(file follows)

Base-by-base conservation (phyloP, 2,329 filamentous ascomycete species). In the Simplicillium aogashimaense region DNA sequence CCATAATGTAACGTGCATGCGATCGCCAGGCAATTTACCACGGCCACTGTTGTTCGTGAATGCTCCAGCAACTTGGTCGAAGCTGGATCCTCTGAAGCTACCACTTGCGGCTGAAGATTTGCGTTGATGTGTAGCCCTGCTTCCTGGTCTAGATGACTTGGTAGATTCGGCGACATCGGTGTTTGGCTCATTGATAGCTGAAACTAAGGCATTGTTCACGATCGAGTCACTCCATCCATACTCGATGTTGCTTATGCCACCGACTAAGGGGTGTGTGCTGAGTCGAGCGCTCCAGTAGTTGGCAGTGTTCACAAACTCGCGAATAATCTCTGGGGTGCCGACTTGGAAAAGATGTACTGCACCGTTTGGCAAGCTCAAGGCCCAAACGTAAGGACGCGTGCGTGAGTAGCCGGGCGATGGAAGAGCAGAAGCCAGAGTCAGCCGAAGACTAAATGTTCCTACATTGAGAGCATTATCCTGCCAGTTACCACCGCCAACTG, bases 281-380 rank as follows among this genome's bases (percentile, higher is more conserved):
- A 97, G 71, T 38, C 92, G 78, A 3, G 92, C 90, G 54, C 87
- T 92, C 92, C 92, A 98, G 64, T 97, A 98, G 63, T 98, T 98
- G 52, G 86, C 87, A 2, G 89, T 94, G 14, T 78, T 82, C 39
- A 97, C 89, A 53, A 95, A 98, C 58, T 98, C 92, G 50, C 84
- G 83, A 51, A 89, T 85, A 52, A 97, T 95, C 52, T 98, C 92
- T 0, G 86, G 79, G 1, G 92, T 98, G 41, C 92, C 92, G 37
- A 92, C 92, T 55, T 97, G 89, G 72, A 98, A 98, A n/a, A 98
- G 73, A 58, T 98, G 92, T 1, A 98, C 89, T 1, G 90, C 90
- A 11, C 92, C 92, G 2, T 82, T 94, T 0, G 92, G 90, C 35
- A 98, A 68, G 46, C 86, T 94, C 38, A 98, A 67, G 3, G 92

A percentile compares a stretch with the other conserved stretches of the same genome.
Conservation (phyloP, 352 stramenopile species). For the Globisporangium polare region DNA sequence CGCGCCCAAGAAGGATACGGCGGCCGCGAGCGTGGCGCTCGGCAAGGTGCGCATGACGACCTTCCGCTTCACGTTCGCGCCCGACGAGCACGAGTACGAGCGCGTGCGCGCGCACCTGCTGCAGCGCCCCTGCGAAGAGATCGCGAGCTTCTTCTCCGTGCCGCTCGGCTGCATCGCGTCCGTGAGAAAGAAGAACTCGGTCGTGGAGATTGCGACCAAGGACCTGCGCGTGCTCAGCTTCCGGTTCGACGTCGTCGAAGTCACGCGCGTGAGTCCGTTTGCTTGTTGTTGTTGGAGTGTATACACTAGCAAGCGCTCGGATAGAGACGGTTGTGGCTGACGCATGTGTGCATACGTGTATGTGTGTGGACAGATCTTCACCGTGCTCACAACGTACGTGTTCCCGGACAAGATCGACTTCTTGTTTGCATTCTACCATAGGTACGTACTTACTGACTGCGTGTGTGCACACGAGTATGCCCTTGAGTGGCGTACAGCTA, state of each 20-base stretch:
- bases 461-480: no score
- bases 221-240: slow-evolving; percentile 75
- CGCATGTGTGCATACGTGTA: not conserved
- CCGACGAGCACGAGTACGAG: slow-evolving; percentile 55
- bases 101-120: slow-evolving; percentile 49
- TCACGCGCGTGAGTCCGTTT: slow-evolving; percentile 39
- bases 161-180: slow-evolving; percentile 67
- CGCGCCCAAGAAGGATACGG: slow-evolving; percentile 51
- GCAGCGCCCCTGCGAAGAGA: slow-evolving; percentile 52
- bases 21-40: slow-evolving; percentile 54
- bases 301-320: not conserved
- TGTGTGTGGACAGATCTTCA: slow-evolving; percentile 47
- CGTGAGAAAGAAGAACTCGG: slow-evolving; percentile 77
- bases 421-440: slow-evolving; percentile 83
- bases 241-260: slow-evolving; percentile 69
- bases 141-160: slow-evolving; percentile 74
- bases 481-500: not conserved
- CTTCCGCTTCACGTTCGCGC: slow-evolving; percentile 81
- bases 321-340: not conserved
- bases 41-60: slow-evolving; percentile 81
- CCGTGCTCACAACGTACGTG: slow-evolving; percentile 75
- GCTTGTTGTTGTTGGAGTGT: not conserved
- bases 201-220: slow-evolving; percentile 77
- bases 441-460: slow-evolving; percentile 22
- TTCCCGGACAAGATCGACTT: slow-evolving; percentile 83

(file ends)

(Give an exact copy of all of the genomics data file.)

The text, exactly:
Base-by-base conservation (phyloP, 2,329 filamentous ascomycete species). In the Simplicillium aogashimaense region DNA sequence CCATAATGTAACGTGCATGCGATCGCCAGGCAATTTACCACGGCCACTGTTGTTCGTGAATGCTCCAGCAACTTGGTCGAAGCTGGATCCTCTGAAGCTACCACTTGCGGCTGAAGATTTGCGTTGATGTGTAGCCCTGCTTCCTGGTCTAGATGACTTGGTAGATTCGGCGACATCGGTGTTTGGCTCATTGATAGCTGAAACTAAGGCATTGTTCACGATCGAGTCACTCCATCCATACTCGATGTTGCTTATGCCACCGACTAAGGGGTGTGTGCTGAGTCGAGCGCTCCAGTAGTTGGCAGTGTTCACAAACTCGCGAATAATCTCTGGGGTGCCGACTTGGAAAAGATGTACTGCACCGTTTGGCAAGCTCAAGGCCCAAACGTAAGGACGCGTGCGTGAGTAGCCGGGCGATGGAAGAGCAGAAGCCAGAGTCAGCCGAAGACTAAATGTTCCTACATTGAGAGCATTATCCTGCCAGTTACCACCGCCAACTG, bases 281-380 rank as follows among this genome's bases (percentile, higher is more conserved):
- A 97, G 71, T 38, C 92, G 78, A 3, G 92, C 90, G 54, C 87
- T 92, C 92, C 92, A 98, G 64, T 97, A 98, G 63, T 98, T 98
- G 52, G 86, C 87, A 2, G 89, T 94, G 14, T 78, T 82, C 39
- A 97, C 89, A 53, A 95, A 98, C 58, T 98, C 92, G 50, C 84
- G 83, A 51, A 89, T 85, A 52, A 97, T 95, C 52, T 98, C 92
- T 0, G 86, G 79, G 1, G 92, T 98, G 41, C 92, C 92, G 37
- A 92, C 92, T 55, T 97, G 89, G 72, A 98, A 98, A n/a, A 98
- G 73, A 58, T 98, G 92, T 1, A 98, C 89, T 1, G 90, C 90
- A 11, C 92, C 92, G 2, T 82, T 94, T 0, G 92, G 90, C 35
- A 98, A 68, G 46, C 86, T 94, C 38, A 98, A 67, G 3, G 92

A percentile compares a stretch with the other conserved stretches of the same genome.
Conservation (phyloP, 352 stramenopile species). For the Globisporangium polare region DNA sequence CGCGCCCAAGAAGGATACGGCGGCCGCGAGCGTGGCGCTCGGCAAGGTGCGCATGACGACCTTCCGCTTCACGTTCGCGCCCGACGAGCACGAGTACGAGCGCGTGCGCGCGCACCTGCTGCAGCGCCCCTGCGAAGAGATCGCGAGCTTCTTCTCCGTGCCGCTCGGCTGCATCGCGTCCGTGAGAAAGAAGAACTCGGTCGTGGAGATTGCGACCAAGGACCTGCGCGTGCTCAGCTTCCGGTTCGACGTCGTCGAAGTCACGCGCGTGAGTCCGTTTGCTTGTTGTTGTTGGAGTGTATACACTAGCAAGCGCTCGGATAGAGACGGTTGTGGCTGACGCATGTGTGCATACGTGTATGTGTGTGGACAGATCTTCACCGTGCTCACAACGTACGTGTTCCCGGACAAGATCGACTTCTTGTTTGCATTCTACCATAGGTACGTACTTACTGACTGCGTGTGTGCACACGAGTATGCCCTTGAGTGGCGTACAGCTA, state of each 20-base stretch:
- bases 461-480: no score
- bases 221-240: slow-evolving; percentile 75
- CGCATGTGTGCATACGTGTA: not conserved
- CCGACGAGCACGAGTACGAG: slow-evolving; percentile 55
- bases 101-120: slow-evolving; percentile 49
- TCACGCGCGTGAGTCCGTTT: slow-evolving; percentile 39
- bases 161-180: slow-evolving; percentile 67
- CGCGCCCAAGAAGGATACGG: slow-evolving; percentile 51
- GCAGCGCCCCTGCGAAGAGA: slow-evolving; percentile 52
- bases 21-40: slow-evolving; percentile 54
- bases 301-320: not conserved
- TGTGTGTGGACAGATCTTCA: slow-evolving; percentile 47
- CGTGAGAAAGAAGAACTCGG: slow-evolving; percentile 77
- bases 421-440: slow-evolving; percentile 83
- bases 241-260: slow-evolving; percentile 69
- bases 141-160: slow-evolving; percentile 74
- bases 481-500: not conserved
- CTTCCGCTTCACGTTCGCGC: slow-evolving; percentile 81
- bases 321-340: not conserved
- bases 41-60: slow-evolving; percentile 81
- CCGTGCTCACAACGTACGTG: slow-evolving; percentile 75
- GCTTGTTGTTGTTGGAGTGT: not conserved
- bases 201-220: slow-evolving; percentile 77
- bases 441-460: slow-evolving; percentile 22
- TTCCCGGACAAGATCGACTT: slow-evolving; percentile 83